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14.7: An ancient plague perhaps vanishing

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    We close this chapter with a graph to ponder. Examine Figure \(\PageIndex{1}\), an epidemiological view of annual deaths per 1000 population during the twentieth century, from a widespread and ancient cause. Imagine what it represents. Is it a sexually transmitted disease, an ordinary disease with an effective treatment introduced around 1946, or something else entirely?

    worldwide deaths.JPG

    Figure \(\PageIndex{1}\). Worldwide deaths per year from an ancient human malady.

    The solid blue regression line goes through the average number of deaths over time from 1946 forward, projected back on the dashed line through the outbreaks earlier in the century.

    Figure \(\PageIndex{1}\) is actually an epidemiological view of deaths from warfare, which have been declining per capita over the past 70 years. The vertical line marks the beginning of the atomic era, and the numbers in parenthesis indicate (1) World War I, (2) World War II, (3) Korea, (4) Vietnam, (5) Cambodia and Ethiopia, (6) USSR–Afganistan and Iran–Iraq, and (7) Rwanda.

    Why include a chart of war deaths in a book on ecology, and in a chapter on the ecology of disease? First, war is directly connected with ecology and the environment. Throughout human history, warfare has been caused by environmental change, as existing territories became unproductive and new territories were sought, and in turn it has caused environmental change through habitat alteration and other forces. Second, humans are a dominant ecological force, whose impact we examine in this book, and warfare has been a prominent theme in the human condition. And third, warfare has some of the properties of a disease. It can spread from places of origin like a disease, and has analogs of competitors and mutualists in addition to obvious roles of predators and prey. Moreover, it involves an infectious agent—replicating not as biological agents spread between bodies of their hosts, but abstractly, like ideas—as seen by Richard Dawkins,⋆ — replicate as memes between minds of their hosts.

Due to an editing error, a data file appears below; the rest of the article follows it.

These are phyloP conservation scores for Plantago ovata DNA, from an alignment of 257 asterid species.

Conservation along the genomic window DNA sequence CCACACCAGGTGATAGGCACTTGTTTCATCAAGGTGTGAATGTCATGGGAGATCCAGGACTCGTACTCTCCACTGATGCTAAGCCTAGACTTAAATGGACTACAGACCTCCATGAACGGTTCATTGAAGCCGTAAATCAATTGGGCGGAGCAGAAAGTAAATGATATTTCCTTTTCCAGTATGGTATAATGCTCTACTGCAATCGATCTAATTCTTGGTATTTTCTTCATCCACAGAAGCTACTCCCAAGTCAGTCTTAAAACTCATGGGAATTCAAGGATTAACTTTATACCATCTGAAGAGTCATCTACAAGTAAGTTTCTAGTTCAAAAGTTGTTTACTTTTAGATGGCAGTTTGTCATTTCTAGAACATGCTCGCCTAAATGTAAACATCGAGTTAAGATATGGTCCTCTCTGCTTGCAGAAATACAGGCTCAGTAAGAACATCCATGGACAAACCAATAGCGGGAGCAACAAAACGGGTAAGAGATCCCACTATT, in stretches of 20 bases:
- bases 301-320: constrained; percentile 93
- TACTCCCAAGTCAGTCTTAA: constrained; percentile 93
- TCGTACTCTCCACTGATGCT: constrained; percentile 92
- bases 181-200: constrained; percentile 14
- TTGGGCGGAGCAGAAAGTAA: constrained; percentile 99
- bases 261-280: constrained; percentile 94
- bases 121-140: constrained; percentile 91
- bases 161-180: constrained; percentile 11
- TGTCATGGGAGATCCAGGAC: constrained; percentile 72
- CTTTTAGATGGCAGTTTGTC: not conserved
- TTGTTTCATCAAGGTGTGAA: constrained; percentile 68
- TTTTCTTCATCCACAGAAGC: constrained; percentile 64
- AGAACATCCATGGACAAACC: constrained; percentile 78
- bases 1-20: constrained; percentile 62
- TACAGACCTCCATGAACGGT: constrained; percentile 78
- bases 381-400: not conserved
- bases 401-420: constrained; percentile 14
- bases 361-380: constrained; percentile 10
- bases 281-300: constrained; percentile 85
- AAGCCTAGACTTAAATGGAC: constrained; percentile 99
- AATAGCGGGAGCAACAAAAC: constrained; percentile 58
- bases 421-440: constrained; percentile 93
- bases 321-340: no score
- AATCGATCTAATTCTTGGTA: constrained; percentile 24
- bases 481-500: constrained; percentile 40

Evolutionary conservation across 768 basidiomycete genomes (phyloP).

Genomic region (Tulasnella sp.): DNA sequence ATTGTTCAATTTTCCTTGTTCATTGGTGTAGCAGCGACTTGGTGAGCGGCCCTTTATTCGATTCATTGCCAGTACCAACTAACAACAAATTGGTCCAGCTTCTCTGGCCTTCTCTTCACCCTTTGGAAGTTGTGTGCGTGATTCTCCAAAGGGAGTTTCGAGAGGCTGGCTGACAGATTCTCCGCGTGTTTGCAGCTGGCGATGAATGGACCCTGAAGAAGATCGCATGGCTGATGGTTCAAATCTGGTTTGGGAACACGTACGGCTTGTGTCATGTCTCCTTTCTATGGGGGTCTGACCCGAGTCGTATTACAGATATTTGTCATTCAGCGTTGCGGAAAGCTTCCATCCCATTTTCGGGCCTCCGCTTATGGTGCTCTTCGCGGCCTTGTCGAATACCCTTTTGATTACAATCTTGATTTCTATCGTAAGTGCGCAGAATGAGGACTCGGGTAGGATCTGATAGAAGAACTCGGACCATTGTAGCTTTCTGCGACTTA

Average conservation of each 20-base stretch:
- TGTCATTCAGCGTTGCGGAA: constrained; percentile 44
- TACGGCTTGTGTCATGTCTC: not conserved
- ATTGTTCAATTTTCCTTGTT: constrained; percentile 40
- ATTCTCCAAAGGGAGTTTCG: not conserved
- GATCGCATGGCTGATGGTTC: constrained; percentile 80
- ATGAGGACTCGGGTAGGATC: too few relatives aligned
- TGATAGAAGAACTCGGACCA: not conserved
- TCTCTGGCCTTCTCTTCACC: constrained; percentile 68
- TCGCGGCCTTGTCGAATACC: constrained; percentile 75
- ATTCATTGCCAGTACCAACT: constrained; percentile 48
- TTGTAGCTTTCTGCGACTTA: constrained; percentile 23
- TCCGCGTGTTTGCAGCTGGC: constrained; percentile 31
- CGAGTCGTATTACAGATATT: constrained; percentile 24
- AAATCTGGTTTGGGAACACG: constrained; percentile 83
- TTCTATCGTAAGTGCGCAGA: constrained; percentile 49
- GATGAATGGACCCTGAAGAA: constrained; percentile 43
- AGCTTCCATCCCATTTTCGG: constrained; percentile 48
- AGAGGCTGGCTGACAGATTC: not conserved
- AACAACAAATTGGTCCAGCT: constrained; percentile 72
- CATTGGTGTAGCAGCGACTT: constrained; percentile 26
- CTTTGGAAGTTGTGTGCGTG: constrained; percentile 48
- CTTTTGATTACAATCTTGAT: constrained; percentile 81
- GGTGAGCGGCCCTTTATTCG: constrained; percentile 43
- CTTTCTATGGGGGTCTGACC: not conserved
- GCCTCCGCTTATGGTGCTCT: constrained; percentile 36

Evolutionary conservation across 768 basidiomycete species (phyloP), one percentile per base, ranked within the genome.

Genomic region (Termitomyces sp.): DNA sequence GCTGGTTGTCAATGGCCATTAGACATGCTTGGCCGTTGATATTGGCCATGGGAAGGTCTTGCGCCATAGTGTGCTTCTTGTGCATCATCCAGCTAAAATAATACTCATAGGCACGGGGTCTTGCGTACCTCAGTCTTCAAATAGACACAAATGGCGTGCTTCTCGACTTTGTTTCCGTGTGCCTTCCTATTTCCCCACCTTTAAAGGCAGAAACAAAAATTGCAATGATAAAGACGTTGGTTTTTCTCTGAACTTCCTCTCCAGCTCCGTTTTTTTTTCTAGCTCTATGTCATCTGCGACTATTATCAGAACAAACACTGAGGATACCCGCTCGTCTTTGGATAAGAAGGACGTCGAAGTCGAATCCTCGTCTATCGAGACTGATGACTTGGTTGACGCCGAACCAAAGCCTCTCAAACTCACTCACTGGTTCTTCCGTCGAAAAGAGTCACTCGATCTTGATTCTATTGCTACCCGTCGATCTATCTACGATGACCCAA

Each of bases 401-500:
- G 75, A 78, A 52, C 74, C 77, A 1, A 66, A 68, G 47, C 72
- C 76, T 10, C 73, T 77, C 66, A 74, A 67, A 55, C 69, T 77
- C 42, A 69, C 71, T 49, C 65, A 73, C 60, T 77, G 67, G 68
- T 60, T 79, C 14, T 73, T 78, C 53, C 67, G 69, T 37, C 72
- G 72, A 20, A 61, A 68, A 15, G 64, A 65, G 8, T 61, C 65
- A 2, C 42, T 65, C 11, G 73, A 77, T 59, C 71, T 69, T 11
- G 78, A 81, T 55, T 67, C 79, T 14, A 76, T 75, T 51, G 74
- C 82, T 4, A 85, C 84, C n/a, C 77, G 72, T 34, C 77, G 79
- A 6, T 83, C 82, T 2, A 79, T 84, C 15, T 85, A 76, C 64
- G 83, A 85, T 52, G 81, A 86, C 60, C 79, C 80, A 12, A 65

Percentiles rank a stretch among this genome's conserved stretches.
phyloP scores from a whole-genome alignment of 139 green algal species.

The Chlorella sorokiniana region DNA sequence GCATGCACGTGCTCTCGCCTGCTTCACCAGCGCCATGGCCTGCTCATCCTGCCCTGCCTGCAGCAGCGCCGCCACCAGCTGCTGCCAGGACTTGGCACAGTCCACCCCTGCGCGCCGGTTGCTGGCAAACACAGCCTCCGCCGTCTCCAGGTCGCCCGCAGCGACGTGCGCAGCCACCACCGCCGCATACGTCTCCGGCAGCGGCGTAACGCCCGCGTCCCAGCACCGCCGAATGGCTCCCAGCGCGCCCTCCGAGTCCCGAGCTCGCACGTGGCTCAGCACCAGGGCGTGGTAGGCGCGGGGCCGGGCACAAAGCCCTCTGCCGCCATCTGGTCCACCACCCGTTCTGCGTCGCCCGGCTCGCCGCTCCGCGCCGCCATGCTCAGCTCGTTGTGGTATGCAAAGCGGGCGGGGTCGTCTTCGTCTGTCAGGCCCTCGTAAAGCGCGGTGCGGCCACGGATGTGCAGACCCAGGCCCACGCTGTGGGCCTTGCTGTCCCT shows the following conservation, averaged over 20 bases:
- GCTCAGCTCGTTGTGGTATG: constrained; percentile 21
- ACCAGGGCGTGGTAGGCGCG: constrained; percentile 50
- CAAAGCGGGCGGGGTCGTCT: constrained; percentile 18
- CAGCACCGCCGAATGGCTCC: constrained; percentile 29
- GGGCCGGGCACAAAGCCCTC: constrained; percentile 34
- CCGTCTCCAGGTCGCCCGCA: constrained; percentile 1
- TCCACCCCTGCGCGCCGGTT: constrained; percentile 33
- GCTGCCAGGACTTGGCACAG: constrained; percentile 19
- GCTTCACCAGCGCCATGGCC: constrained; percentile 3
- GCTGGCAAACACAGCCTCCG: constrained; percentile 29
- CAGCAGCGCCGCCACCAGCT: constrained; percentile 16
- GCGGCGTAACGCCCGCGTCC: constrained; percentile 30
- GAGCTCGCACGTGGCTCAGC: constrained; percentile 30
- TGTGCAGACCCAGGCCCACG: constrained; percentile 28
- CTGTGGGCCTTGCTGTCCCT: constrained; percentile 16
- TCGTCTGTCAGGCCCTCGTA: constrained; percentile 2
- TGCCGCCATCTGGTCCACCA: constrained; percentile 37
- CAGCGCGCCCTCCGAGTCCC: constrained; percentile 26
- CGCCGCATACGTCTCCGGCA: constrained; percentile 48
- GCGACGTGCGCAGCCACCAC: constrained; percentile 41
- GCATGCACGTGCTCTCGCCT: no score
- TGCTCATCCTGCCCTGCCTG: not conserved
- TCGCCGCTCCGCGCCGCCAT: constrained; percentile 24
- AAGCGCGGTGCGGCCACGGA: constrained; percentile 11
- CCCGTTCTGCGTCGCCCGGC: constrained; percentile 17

Warfare has enough abstract similarities to biological agents, and enough tangible effects on ecology of the planet, that we want to offer these ideas for your future consideration, and with the hope that some progress can be made by enough minds examining them.

    From discussions with students and colleagues thus far, and from parts of the literature, here are some thoughts for your consideration.

    Nuclear weapons. It seems indisputable that these caused an initial collapse in warfare, but they may also have affected the number of war deaths during the rest of the century. Of course, they could have led to unprecedented numbers of deaths had political arrangements worked out differently.

    Immediate journalism. Photographic news coverage becoming ever more immediate gave the world a different view of war. Cell-phone cameras, social networks, and the internet expand that indefinitely today.

    International law. Most international law may not yet be written, but we have seen its beginnings. How much has the encoding of war crimes since World War II contributed to the decline?